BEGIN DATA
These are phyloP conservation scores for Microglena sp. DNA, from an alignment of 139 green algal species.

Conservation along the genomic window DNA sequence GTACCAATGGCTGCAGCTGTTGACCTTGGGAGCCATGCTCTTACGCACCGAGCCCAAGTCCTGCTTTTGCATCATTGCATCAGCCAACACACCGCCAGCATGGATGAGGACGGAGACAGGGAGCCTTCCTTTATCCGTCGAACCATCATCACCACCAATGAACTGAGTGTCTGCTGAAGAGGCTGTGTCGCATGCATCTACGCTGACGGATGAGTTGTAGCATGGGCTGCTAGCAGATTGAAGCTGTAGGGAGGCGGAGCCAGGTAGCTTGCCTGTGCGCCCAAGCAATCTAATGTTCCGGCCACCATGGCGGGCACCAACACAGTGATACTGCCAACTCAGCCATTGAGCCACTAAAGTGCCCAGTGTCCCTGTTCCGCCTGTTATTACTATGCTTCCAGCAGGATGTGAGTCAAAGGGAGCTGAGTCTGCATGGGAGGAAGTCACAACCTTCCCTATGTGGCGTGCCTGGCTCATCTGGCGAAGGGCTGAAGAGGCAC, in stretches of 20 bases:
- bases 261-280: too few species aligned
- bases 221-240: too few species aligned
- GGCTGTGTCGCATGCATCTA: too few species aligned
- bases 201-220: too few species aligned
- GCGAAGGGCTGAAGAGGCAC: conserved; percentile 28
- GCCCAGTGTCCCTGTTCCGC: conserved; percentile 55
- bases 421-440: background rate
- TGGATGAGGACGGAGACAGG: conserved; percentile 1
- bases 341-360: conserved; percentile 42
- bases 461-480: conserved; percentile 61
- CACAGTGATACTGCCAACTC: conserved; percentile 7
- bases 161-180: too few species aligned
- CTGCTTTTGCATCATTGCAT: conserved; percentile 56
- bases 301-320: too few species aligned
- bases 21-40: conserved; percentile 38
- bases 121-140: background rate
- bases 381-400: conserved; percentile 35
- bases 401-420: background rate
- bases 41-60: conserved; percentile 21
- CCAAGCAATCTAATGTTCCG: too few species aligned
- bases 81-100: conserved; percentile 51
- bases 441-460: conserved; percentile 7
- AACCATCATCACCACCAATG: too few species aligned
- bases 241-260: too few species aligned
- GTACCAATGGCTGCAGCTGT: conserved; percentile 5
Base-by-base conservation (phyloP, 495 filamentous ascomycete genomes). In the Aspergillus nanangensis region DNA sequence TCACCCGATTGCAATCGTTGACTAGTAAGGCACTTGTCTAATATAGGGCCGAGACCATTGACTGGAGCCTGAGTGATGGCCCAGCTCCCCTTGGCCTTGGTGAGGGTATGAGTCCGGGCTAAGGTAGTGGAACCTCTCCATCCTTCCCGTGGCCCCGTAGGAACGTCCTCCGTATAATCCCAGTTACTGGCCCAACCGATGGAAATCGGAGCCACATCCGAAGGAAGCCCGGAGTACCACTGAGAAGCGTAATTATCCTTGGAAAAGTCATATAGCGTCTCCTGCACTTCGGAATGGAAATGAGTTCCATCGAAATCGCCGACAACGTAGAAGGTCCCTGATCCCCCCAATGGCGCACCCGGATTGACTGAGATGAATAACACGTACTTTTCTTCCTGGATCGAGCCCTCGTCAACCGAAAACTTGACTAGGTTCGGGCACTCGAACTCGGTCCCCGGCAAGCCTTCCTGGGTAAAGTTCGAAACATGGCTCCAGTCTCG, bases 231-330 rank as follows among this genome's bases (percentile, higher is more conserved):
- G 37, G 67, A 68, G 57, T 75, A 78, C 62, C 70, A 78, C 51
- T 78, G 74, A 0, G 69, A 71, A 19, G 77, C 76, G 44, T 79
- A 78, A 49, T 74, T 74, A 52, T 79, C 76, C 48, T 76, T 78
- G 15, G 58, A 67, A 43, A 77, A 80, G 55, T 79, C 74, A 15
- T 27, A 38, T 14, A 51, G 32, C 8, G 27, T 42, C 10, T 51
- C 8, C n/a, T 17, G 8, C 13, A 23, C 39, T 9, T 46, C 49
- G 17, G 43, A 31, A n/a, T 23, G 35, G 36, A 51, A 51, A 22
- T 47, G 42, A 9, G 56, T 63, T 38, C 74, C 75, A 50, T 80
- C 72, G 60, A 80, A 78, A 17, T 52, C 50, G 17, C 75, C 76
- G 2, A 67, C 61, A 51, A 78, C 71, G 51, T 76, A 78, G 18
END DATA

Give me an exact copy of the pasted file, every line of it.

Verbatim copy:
These are phyloP conservation scores for Microglena sp. DNA, from an alignment of 139 green algal species.

Conservation along the genomic window DNA sequence GTACCAATGGCTGCAGCTGTTGACCTTGGGAGCCATGCTCTTACGCACCGAGCCCAAGTCCTGCTTTTGCATCATTGCATCAGCCAACACACCGCCAGCATGGATGAGGACGGAGACAGGGAGCCTTCCTTTATCCGTCGAACCATCATCACCACCAATGAACTGAGTGTCTGCTGAAGAGGCTGTGTCGCATGCATCTACGCTGACGGATGAGTTGTAGCATGGGCTGCTAGCAGATTGAAGCTGTAGGGAGGCGGAGCCAGGTAGCTTGCCTGTGCGCCCAAGCAATCTAATGTTCCGGCCACCATGGCGGGCACCAACACAGTGATACTGCCAACTCAGCCATTGAGCCACTAAAGTGCCCAGTGTCCCTGTTCCGCCTGTTATTACTATGCTTCCAGCAGGATGTGAGTCAAAGGGAGCTGAGTCTGCATGGGAGGAAGTCACAACCTTCCCTATGTGGCGTGCCTGGCTCATCTGGCGAAGGGCTGAAGAGGCAC, in stretches of 20 bases:
- bases 261-280: too few species aligned
- bases 221-240: too few species aligned
- GGCTGTGTCGCATGCATCTA: too few species aligned
- bases 201-220: too few species aligned
- GCGAAGGGCTGAAGAGGCAC: conserved; percentile 28
- GCCCAGTGTCCCTGTTCCGC: conserved; percentile 55
- bases 421-440: background rate
- TGGATGAGGACGGAGACAGG: conserved; percentile 1
- bases 341-360: conserved; percentile 42
- bases 461-480: conserved; percentile 61
- CACAGTGATACTGCCAACTC: conserved; percentile 7
- bases 161-180: too few species aligned
- CTGCTTTTGCATCATTGCAT: conserved; percentile 56
- bases 301-320: too few species aligned
- bases 21-40: conserved; percentile 38
- bases 121-140: background rate
- bases 381-400: conserved; percentile 35
- bases 401-420: background rate
- bases 41-60: conserved; percentile 21
- CCAAGCAATCTAATGTTCCG: too few species aligned
- bases 81-100: conserved; percentile 51
- bases 441-460: conserved; percentile 7
- AACCATCATCACCACCAATG: too few species aligned
- bases 241-260: too few species aligned
- GTACCAATGGCTGCAGCTGT: conserved; percentile 5
Base-by-base conservation (phyloP, 495 filamentous ascomycete genomes). In the Aspergillus nanangensis region DNA sequence TCACCCGATTGCAATCGTTGACTAGTAAGGCACTTGTCTAATATAGGGCCGAGACCATTGACTGGAGCCTGAGTGATGGCCCAGCTCCCCTTGGCCTTGGTGAGGGTATGAGTCCGGGCTAAGGTAGTGGAACCTCTCCATCCTTCCCGTGGCCCCGTAGGAACGTCCTCCGTATAATCCCAGTTACTGGCCCAACCGATGGAAATCGGAGCCACATCCGAAGGAAGCCCGGAGTACCACTGAGAAGCGTAATTATCCTTGGAAAAGTCATATAGCGTCTCCTGCACTTCGGAATGGAAATGAGTTCCATCGAAATCGCCGACAACGTAGAAGGTCCCTGATCCCCCCAATGGCGCACCCGGATTGACTGAGATGAATAACACGTACTTTTCTTCCTGGATCGAGCCCTCGTCAACCGAAAACTTGACTAGGTTCGGGCACTCGAACTCGGTCCCCGGCAAGCCTTCCTGGGTAAAGTTCGAAACATGGCTCCAGTCTCG, bases 231-330 rank as follows among this genome's bases (percentile, higher is more conserved):
- G 37, G 67, A 68, G 57, T 75, A 78, C 62, C 70, A 78, C 51
- T 78, G 74, A 0, G 69, A 71, A 19, G 77, C 76, G 44, T 79
- A 78, A 49, T 74, T 74, A 52, T 79, C 76, C 48, T 76, T 78
- G 15, G 58, A 67, A 43, A 77, A 80, G 55, T 79, C 74, A 15
- T 27, A 38, T 14, A 51, G 32, C 8, G 27, T 42, C 10, T 51
- C 8, C n/a, T 17, G 8, C 13, A 23, C 39, T 9, T 46, C 49
- G 17, G 43, A 31, A n/a, T 23, G 35, G 36, A 51, A 51, A 22
- T 47, G 42, A 9, G 56, T 63, T 38, C 74, C 75, A 50, T 80
- C 72, G 60, A 80, A 78, A 17, T 52, C 50, G 17, C 75, C 76
- G 2, A 67, C 61, A 51, A 78, C 71, G 51, T 76, A 78, G 18